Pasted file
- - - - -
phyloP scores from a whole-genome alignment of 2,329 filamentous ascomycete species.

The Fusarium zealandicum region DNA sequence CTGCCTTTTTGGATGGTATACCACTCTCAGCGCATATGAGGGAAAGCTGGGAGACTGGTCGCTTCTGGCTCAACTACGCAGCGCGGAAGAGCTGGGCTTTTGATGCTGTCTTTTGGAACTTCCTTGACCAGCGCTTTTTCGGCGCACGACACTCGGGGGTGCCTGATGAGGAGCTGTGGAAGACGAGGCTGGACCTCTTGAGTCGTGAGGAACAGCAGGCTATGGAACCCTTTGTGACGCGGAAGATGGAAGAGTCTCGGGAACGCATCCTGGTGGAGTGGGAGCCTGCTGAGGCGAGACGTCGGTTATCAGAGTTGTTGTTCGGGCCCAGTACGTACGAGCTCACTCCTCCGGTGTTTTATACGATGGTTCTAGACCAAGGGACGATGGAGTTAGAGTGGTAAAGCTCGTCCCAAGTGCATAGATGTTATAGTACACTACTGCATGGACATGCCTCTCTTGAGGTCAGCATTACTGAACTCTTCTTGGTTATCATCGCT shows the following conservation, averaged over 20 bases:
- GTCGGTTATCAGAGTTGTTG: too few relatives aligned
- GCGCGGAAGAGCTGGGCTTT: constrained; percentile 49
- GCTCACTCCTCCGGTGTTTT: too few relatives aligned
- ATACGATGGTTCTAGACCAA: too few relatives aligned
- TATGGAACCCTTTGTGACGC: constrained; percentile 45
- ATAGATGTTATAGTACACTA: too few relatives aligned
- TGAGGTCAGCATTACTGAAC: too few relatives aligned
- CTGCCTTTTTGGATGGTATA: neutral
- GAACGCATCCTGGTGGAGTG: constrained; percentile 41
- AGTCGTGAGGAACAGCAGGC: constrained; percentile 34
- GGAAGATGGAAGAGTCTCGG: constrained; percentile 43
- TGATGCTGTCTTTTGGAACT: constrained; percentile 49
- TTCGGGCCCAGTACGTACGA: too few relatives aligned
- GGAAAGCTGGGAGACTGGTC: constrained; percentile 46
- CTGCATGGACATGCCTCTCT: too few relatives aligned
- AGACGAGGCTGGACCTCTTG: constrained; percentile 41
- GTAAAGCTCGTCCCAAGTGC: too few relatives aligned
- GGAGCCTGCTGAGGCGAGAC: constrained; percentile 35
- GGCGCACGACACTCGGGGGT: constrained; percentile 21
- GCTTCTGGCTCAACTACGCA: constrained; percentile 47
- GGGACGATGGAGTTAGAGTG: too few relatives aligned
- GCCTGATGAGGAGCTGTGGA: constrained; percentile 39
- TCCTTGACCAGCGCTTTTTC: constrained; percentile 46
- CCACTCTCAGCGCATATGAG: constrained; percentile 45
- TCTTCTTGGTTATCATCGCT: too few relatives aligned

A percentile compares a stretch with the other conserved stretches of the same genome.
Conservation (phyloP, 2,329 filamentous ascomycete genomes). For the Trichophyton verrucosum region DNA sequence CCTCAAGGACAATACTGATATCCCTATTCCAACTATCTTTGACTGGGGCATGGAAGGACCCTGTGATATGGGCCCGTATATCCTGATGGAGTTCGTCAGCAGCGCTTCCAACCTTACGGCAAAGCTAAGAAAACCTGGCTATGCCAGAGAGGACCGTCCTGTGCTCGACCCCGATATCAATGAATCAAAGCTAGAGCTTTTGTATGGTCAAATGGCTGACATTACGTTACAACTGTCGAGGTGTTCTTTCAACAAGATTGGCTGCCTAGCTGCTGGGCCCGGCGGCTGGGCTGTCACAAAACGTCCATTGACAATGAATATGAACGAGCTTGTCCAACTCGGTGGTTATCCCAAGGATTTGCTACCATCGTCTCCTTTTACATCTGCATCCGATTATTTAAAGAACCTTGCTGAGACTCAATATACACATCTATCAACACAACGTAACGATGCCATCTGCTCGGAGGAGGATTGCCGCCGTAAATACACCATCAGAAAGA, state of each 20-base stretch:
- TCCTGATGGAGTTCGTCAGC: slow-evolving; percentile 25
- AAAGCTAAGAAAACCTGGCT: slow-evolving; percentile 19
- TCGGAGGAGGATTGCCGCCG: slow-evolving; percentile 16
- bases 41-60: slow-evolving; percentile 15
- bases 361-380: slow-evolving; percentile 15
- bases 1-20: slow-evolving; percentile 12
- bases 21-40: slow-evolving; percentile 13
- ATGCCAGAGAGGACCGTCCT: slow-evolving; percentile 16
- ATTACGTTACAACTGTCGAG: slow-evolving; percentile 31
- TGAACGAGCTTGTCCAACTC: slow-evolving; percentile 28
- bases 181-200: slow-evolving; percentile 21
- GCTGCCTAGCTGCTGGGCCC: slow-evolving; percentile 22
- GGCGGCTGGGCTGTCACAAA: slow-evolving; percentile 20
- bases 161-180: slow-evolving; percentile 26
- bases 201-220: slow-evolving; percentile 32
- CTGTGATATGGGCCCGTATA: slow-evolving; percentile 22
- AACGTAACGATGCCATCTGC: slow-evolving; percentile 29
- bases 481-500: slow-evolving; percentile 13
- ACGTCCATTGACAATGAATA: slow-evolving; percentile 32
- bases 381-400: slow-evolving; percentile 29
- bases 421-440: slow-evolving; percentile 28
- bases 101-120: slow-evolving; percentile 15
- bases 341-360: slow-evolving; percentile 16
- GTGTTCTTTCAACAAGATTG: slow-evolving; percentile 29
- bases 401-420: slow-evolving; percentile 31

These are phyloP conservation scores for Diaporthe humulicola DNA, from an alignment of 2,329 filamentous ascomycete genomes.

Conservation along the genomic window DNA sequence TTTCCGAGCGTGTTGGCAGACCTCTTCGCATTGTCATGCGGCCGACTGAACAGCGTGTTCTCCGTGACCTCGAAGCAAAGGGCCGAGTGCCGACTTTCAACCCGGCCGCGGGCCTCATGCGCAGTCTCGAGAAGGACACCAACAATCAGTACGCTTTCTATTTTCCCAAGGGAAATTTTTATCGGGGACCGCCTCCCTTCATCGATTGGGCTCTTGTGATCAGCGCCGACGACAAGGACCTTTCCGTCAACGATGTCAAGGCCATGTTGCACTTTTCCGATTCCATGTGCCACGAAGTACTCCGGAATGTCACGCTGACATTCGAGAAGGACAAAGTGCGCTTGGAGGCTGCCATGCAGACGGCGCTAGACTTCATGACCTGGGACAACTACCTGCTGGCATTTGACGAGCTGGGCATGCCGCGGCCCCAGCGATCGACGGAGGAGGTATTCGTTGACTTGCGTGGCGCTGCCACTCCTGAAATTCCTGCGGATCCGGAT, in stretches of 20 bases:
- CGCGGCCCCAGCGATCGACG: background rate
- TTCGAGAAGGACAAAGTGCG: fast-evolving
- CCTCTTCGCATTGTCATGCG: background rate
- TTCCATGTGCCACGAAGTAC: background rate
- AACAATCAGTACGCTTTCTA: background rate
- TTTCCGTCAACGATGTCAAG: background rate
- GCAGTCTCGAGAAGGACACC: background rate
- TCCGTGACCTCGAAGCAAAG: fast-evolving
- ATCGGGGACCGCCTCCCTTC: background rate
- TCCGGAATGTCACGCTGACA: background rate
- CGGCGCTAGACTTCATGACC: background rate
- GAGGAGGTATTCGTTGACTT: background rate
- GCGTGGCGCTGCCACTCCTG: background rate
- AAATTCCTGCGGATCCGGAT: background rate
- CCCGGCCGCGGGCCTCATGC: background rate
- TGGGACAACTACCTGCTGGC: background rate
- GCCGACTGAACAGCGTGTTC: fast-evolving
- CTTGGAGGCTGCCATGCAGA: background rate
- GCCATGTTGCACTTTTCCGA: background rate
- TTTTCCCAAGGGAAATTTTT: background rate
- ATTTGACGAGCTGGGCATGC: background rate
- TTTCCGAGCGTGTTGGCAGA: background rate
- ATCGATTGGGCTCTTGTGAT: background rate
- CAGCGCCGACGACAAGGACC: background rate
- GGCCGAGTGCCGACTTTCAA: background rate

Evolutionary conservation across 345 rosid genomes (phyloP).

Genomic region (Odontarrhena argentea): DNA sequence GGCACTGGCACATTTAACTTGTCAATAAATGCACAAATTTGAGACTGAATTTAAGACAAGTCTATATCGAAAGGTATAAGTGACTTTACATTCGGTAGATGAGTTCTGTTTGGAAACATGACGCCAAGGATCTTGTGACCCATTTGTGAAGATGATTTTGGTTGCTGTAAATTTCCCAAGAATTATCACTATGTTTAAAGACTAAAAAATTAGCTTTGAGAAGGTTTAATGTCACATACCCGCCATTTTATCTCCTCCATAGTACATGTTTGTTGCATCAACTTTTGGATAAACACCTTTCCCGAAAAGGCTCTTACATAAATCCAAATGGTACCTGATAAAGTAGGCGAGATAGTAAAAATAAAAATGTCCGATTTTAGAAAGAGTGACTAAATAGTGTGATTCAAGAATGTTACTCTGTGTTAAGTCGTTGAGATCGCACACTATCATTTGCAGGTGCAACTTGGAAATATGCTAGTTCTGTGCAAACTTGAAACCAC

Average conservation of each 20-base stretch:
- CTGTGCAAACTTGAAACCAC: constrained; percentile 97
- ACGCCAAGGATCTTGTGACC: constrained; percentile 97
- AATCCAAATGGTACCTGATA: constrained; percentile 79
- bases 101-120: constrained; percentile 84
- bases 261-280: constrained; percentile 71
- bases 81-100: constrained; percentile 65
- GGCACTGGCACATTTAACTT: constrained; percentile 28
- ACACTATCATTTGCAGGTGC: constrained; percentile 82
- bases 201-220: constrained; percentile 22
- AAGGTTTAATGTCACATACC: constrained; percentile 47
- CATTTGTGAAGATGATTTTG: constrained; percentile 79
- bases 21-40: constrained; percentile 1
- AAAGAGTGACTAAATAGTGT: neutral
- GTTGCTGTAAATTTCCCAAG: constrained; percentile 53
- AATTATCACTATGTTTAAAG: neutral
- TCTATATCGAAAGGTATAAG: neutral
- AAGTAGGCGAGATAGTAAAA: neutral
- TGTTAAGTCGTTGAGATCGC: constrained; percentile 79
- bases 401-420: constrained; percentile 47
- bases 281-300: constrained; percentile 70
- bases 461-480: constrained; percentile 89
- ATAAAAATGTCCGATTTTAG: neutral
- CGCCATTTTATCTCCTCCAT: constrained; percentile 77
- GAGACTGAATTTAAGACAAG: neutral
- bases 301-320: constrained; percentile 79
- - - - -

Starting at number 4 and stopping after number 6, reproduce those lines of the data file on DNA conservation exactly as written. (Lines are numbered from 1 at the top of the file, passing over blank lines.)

- GCGCGGAAGAGCTGGGCTTT: constrained; percentile 49
- GCTCACTCCTCCGGTGTTTT: too few relatives aligned
- ATACGATGGTTCTAGACCAA: too few relatives aligned